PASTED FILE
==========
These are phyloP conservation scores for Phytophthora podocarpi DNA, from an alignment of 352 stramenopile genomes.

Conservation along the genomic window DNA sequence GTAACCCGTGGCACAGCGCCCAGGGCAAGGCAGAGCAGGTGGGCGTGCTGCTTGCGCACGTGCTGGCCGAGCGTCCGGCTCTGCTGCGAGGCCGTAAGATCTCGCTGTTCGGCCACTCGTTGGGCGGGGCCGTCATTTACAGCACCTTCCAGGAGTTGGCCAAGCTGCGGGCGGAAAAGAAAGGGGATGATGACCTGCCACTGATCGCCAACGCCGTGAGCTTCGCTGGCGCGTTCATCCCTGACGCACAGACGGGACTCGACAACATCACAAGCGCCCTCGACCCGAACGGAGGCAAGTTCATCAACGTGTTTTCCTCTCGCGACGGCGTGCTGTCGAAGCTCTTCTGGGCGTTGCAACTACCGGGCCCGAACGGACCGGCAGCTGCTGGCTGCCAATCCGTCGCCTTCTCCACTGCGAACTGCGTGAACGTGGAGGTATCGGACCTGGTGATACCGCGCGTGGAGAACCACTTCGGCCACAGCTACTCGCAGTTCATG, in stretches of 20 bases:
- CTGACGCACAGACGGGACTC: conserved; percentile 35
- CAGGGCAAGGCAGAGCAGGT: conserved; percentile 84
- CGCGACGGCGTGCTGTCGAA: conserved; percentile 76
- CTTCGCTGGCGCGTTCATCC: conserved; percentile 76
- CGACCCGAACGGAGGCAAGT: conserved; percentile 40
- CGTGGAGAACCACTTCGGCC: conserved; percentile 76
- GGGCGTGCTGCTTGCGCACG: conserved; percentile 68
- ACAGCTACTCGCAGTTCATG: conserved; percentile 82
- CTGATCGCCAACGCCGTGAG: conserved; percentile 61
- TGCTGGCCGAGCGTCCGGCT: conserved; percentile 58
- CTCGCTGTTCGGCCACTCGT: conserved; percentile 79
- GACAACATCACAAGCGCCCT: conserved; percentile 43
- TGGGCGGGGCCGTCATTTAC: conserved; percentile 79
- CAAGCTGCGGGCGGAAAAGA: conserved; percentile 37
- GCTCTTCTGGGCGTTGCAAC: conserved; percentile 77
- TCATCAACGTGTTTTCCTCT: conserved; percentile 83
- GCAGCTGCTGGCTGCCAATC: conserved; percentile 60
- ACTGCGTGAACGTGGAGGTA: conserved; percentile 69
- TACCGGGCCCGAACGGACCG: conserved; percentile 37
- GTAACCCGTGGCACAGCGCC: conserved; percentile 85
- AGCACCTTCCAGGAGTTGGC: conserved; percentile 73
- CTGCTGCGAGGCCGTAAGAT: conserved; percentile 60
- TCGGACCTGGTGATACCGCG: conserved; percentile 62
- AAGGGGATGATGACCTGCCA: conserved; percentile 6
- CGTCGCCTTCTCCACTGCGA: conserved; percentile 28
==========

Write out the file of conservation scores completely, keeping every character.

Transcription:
These are phyloP conservation scores for Phytophthora podocarpi DNA, from an alignment of 352 stramenopile genomes.

Conservation along the genomic window DNA sequence GTAACCCGTGGCACAGCGCCCAGGGCAAGGCAGAGCAGGTGGGCGTGCTGCTTGCGCACGTGCTGGCCGAGCGTCCGGCTCTGCTGCGAGGCCGTAAGATCTCGCTGTTCGGCCACTCGTTGGGCGGGGCCGTCATTTACAGCACCTTCCAGGAGTTGGCCAAGCTGCGGGCGGAAAAGAAAGGGGATGATGACCTGCCACTGATCGCCAACGCCGTGAGCTTCGCTGGCGCGTTCATCCCTGACGCACAGACGGGACTCGACAACATCACAAGCGCCCTCGACCCGAACGGAGGCAAGTTCATCAACGTGTTTTCCTCTCGCGACGGCGTGCTGTCGAAGCTCTTCTGGGCGTTGCAACTACCGGGCCCGAACGGACCGGCAGCTGCTGGCTGCCAATCCGTCGCCTTCTCCACTGCGAACTGCGTGAACGTGGAGGTATCGGACCTGGTGATACCGCGCGTGGAGAACCACTTCGGCCACAGCTACTCGCAGTTCATG, in stretches of 20 bases:
- CTGACGCACAGACGGGACTC: conserved; percentile 35
- CAGGGCAAGGCAGAGCAGGT: conserved; percentile 84
- CGCGACGGCGTGCTGTCGAA: conserved; percentile 76
- CTTCGCTGGCGCGTTCATCC: conserved; percentile 76
- CGACCCGAACGGAGGCAAGT: conserved; percentile 40
- CGTGGAGAACCACTTCGGCC: conserved; percentile 76
- GGGCGTGCTGCTTGCGCACG: conserved; percentile 68
- ACAGCTACTCGCAGTTCATG: conserved; percentile 82
- CTGATCGCCAACGCCGTGAG: conserved; percentile 61
- TGCTGGCCGAGCGTCCGGCT: conserved; percentile 58
- CTCGCTGTTCGGCCACTCGT: conserved; percentile 79
- GACAACATCACAAGCGCCCT: conserved; percentile 43
- TGGGCGGGGCCGTCATTTAC: conserved; percentile 79
- CAAGCTGCGGGCGGAAAAGA: conserved; percentile 37
- GCTCTTCTGGGCGTTGCAAC: conserved; percentile 77
- TCATCAACGTGTTTTCCTCT: conserved; percentile 83
- GCAGCTGCTGGCTGCCAATC: conserved; percentile 60
- ACTGCGTGAACGTGGAGGTA: conserved; percentile 69
- TACCGGGCCCGAACGGACCG: conserved; percentile 37
- GTAACCCGTGGCACAGCGCC: conserved; percentile 85
- AGCACCTTCCAGGAGTTGGC: conserved; percentile 73
- CTGCTGCGAGGCCGTAAGAT: conserved; percentile 60
- TCGGACCTGGTGATACCGCG: conserved; percentile 62
- AAGGGGATGATGACCTGCCA: conserved; percentile 6
- CGTCGCCTTCTCCACTGCGA: conserved; percentile 28